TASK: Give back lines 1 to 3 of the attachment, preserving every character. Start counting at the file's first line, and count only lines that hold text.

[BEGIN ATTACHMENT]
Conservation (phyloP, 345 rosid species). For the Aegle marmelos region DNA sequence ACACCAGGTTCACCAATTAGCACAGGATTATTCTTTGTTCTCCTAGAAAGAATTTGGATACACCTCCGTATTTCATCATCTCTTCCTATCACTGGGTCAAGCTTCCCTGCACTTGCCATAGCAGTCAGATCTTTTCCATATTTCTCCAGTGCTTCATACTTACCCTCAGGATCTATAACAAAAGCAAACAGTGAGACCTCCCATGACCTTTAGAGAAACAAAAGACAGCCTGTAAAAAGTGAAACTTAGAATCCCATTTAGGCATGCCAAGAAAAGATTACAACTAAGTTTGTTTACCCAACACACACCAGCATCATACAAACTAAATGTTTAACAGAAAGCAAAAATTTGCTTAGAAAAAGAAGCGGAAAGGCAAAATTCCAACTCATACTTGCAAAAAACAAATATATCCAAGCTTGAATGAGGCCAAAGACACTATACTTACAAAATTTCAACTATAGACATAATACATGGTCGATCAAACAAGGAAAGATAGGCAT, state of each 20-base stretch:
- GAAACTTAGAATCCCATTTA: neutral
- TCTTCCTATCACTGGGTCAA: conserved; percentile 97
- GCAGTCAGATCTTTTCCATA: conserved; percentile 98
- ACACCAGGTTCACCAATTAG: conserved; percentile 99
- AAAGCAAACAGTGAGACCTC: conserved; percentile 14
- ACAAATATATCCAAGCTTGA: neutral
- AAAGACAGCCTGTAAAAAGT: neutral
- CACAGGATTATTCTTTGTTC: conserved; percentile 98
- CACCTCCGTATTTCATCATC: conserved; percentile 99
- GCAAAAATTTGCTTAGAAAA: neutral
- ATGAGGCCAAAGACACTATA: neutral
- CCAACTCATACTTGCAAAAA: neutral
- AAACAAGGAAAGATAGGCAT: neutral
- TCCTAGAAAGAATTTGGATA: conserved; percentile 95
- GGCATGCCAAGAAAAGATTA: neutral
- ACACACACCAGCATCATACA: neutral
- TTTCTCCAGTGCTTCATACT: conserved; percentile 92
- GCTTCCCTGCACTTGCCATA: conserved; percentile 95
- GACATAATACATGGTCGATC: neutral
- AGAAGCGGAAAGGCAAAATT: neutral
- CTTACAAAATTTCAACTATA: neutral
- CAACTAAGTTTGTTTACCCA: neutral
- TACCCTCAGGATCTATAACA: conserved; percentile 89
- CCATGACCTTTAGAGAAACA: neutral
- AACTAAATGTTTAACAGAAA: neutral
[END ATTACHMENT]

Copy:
Conservation (phyloP, 345 rosid species). For the Aegle marmelos region DNA sequence ACACCAGGTTCACCAATTAGCACAGGATTATTCTTTGTTCTCCTAGAAAGAATTTGGATACACCTCCGTATTTCATCATCTCTTCCTATCACTGGGTCAAGCTTCCCTGCACTTGCCATAGCAGTCAGATCTTTTCCATATTTCTCCAGTGCTTCATACTTACCCTCAGGATCTATAACAAAAGCAAACAGTGAGACCTCCCATGACCTTTAGAGAAACAAAAGACAGCCTGTAAAAAGTGAAACTTAGAATCCCATTTAGGCATGCCAAGAAAAGATTACAACTAAGTTTGTTTACCCAACACACACCAGCATCATACAAACTAAATGTTTAACAGAAAGCAAAAATTTGCTTAGAAAAAGAAGCGGAAAGGCAAAATTCCAACTCATACTTGCAAAAAACAAATATATCCAAGCTTGAATGAGGCCAAAGACACTATACTTACAAAATTTCAACTATAGACATAATACATGGTCGATCAAACAAGGAAAGATAGGCAT, state of each 20-base stretch:
- GAAACTTAGAATCCCATTTA: neutral
- TCTTCCTATCACTGGGTCAA: conserved; percentile 97